Jensen Beach activist complained that public records fees would hinder his effort to get county project info
STUART – Jensen Beach activist Tom Pine told the Martin County Commission May 7 he believed the Board was using the Consent Agenda and excessive public records fees to hide how taxpayer money is spent.
“This morning I see the Consent Agenda is full of payments to different places that we no longer know where our money is going,” he said during public comment. “It seems kind of deceitful not to let the taxpayers know where specifically our tax dollars are going.”
The May 8 Consent Agenda contained four contracts over $500,000 that met the Board’s threshold for approval without further discussion, ranging from sidewalk construction to parks facilities repair, airport taxiway rehabilitation and construction and demolition debris processing, the latter of which was subsequently removed for further discussion before approval.
Mr. Pine particularly expressed frustration over seeing the estimated bill for his latest public records request.
“I recently made a public records request and wanted to know how much money we have spent – wasted – on the Rio [traffic] circle in Downtown Rio [and] the reconstruction and the subsequent rebuilding of the curb,” he said. “It doesn’t seem like it’s too big of a deal to find out how much a project cost in Martin County, so I got my answer back yesterday. It will be a little over $500 for me to get that information. So, we have meetings now that [via the] Consent Agenda we’re not going to show how much we’re spending and where, and it cost $500 to find out how much a single project cost in the county.”
The activist, who regularly addresses the Board on community concerns and usually brings photographs, compared his present problems with a time period many years ago when the county bought out the homes on his street due to Witham Field safety concerns.
“It’s like a flashback to me during the airport era, when I lived on 18th Street,” Mr. Pine exclaimed. “That’s the street that no longer has houses on it in Martin County after the illegal expansion of Runway 1230, when we couldn’t get information and everything was hidden from us, just like this is now. This is why we the taxpayers continue to vote no every time the County Commission tries to raise our taxes because we want to know where the money’s going first before we start spending more money.”
After the public comment period ended, Chairman Ed Ciampi asked County Administrator Taryn Kryzda to try and help clear up the citizen’s public records runaround.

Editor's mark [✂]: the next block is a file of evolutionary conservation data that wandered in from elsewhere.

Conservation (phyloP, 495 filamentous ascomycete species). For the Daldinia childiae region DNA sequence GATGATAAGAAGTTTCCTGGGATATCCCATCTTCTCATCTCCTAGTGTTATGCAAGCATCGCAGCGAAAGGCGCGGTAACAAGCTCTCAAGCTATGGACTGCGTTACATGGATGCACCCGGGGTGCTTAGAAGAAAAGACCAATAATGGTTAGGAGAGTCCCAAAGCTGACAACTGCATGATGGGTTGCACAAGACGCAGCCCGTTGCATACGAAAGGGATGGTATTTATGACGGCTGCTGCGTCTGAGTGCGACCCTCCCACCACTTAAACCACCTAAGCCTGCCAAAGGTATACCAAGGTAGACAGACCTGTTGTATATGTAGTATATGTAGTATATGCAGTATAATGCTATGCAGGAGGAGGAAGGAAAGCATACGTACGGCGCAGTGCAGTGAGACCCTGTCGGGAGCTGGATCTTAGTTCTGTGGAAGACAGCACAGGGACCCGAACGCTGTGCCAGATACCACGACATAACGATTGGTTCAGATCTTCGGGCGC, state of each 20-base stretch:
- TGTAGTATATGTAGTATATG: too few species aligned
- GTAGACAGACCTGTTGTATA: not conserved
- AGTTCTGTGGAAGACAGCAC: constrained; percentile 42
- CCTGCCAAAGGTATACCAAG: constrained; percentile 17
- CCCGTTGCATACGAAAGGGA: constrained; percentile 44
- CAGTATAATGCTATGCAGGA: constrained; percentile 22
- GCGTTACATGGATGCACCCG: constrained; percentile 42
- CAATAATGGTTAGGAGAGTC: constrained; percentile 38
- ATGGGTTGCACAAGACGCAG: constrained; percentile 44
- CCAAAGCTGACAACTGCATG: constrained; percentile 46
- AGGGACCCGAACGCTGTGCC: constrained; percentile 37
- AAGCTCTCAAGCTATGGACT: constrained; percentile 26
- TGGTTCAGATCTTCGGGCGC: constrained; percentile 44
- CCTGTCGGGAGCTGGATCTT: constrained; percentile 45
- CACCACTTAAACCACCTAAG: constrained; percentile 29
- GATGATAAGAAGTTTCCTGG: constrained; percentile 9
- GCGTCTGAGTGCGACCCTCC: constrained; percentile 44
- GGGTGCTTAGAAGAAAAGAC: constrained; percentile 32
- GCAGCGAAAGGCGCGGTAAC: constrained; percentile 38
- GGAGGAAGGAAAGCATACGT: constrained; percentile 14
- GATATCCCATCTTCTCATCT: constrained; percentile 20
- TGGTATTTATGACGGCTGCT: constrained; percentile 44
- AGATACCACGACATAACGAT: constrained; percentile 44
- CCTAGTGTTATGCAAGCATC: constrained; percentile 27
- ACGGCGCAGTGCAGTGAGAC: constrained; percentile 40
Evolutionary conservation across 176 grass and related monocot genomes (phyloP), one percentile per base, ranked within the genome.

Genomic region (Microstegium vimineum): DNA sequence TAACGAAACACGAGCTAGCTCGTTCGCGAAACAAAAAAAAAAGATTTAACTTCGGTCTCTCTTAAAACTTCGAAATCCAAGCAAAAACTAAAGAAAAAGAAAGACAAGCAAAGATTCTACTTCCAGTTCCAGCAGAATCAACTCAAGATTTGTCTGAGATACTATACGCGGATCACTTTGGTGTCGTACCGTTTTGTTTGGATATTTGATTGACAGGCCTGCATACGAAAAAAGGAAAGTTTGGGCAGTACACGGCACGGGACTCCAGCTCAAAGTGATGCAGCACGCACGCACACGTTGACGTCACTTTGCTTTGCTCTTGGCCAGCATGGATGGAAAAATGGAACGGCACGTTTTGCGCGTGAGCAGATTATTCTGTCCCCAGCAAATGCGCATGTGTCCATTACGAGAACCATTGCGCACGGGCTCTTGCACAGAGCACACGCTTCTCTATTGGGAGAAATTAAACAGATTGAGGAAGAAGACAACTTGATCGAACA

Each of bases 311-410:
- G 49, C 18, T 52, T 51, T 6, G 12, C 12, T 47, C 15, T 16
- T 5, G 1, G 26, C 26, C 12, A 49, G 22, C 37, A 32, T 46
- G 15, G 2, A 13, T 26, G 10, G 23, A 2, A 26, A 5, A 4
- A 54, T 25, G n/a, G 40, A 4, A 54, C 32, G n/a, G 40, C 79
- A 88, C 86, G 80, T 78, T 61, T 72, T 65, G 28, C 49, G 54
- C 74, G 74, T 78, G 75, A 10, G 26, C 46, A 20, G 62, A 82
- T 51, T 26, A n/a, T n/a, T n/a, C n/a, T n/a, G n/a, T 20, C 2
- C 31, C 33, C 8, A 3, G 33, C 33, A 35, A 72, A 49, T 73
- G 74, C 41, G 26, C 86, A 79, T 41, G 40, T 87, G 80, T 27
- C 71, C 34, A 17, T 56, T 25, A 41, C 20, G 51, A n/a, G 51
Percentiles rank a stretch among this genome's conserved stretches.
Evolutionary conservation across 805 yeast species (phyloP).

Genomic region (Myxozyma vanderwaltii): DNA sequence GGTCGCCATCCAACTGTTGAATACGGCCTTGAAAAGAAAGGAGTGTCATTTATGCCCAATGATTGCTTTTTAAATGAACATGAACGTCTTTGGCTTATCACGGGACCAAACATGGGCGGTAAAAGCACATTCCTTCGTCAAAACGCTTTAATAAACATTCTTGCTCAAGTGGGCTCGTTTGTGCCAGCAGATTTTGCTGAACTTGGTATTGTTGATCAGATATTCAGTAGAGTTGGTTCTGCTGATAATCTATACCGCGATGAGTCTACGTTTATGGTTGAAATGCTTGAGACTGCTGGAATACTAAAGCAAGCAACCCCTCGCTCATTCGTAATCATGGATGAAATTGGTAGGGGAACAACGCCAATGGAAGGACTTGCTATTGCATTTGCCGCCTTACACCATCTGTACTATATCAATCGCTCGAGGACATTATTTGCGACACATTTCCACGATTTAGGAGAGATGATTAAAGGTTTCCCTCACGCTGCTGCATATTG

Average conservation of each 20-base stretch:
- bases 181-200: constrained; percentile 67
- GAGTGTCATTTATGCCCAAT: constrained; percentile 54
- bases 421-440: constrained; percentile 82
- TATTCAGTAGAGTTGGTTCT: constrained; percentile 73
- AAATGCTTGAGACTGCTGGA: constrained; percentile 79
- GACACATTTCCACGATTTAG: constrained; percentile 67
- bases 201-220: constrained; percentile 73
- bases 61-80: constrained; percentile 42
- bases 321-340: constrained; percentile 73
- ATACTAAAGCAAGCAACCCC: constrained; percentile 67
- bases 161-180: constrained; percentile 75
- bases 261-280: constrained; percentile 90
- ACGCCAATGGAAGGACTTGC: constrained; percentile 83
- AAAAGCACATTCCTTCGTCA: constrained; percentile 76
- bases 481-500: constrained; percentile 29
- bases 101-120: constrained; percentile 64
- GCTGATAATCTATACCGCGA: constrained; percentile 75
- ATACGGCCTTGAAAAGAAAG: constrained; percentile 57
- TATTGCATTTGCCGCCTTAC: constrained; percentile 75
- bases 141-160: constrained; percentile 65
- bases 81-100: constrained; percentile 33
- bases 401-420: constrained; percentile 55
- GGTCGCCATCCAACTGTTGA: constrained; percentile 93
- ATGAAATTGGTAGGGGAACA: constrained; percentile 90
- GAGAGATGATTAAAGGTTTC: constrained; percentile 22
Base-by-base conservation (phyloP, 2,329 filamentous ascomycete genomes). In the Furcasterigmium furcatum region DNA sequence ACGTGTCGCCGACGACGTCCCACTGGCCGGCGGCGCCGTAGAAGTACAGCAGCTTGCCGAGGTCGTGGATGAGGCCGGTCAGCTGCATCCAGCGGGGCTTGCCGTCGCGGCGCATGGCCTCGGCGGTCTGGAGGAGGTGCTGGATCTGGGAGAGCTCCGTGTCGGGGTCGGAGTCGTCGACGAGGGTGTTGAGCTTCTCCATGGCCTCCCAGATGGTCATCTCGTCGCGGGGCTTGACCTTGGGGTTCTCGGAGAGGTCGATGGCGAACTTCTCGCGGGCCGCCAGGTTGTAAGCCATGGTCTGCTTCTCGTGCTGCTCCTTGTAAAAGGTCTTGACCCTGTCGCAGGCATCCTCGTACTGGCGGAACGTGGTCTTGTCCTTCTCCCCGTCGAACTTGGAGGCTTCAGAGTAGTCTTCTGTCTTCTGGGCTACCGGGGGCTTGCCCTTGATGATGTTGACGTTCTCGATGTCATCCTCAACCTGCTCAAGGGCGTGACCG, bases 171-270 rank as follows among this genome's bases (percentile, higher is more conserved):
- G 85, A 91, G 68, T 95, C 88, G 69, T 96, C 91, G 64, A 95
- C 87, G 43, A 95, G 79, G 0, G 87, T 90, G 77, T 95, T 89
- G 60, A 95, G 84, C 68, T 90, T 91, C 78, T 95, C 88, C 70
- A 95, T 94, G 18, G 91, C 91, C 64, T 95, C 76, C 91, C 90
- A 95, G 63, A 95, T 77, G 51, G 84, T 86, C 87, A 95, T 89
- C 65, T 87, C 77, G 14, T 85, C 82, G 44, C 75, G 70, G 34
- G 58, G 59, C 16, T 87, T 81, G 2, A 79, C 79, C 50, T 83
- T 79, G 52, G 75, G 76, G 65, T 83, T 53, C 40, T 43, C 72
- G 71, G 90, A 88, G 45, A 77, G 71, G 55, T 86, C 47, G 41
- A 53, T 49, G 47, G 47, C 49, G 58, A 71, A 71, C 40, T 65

“So that everyone understands what Mr. Pine was speaking of, can you give us sort of an idea of how that works and what would the request be that would create potentially a $500 bill?” he asked. “Are there ways that citizens can come and see documents here in person that wouldn’t require an expense?”
Chairman Ciampi then passed the request estimate Mr. Pine had brought for the Board’s perusal down to Ms. Kryzda, who immediately noted the estimate had come from Clerk of the Circuit Clerk and Comptroller Carolyn Timmann’s office and not from the Commission’s Public Records Liaison Sangeeta Maragh.
“Oh, this is from the clerk’s office,” she exclaimed. “If you make a public records request to the clerk’s office, they have to certify every single page, and it’s over a dollar a page. So, if you’re asking for financial information as a certified clerk document, then it would be [more costly].”
The chairman then labeled the confusion a “potential miscommunication.”
“I don’t believe Mr. Pine was looking to have those pages certified individually – I think he was looking for more universal information,” he explained. “So, I’m glad we had an opportunity to clarify that for Mr. Pine’s sake and for the folks that are listening at home that might be interested in making a public records request and think I can’t because it’s going to be hundreds of dollars.”
Ms. Kryzda explained that concerned citizens such as Mr. Pine should first contact Ms. Maragh’s office when looking for public records on projects such as the Rio roundabout rehabilitation. Even so, she emphasized, they might still have to head to the circuit clerk for particular information or older materials.
“If an individual is looking for specific financial information, we will point them to the clerk’s office because she is your actual comptroller to the Board and does have the official records, but if it’s something we can provide on our side through our financial system, we will do that,” she said. “Sometimes we have to ask individuals to get with the clerk because they’re looking for agendas from prior years that we don’t still have on our system.”
For his part, Chairman Ciampi said he’d noticed a bank of computers at Ms. Timmann’s office that he believed were free for the public to use for public records access. He then asked confirmation from her Deputy Clerk Mary K. Vettel, who attends each Commission meeting and keeps its records.
“Official records are a dollar per page, and if their certified, there’s an additional charge for that,” she explained. “But you can look at anything you want -- there’s no charge to just go research. It’s just if you actually want copies, that’s when the cost kicks in.”
When Chairman Ciampi said he hoped staff had helped Mr. Pine clear up his confusion, the latter didn’t think the error had been on his part.
“I’m sure that’s not how it happened,” he responded from the gallery. “I made that request as the website cites for information – I didn’t go to the clerk on this one.”
To avoid a similar issue, members of the public desiring a public records request should avoid doing a Google search for Martin County public records requests, which automatically begins with the circuit clerk and comptroller website. Instead, they should first call Ms. Maragh at (772) 419-6959 or email her at email@example.com.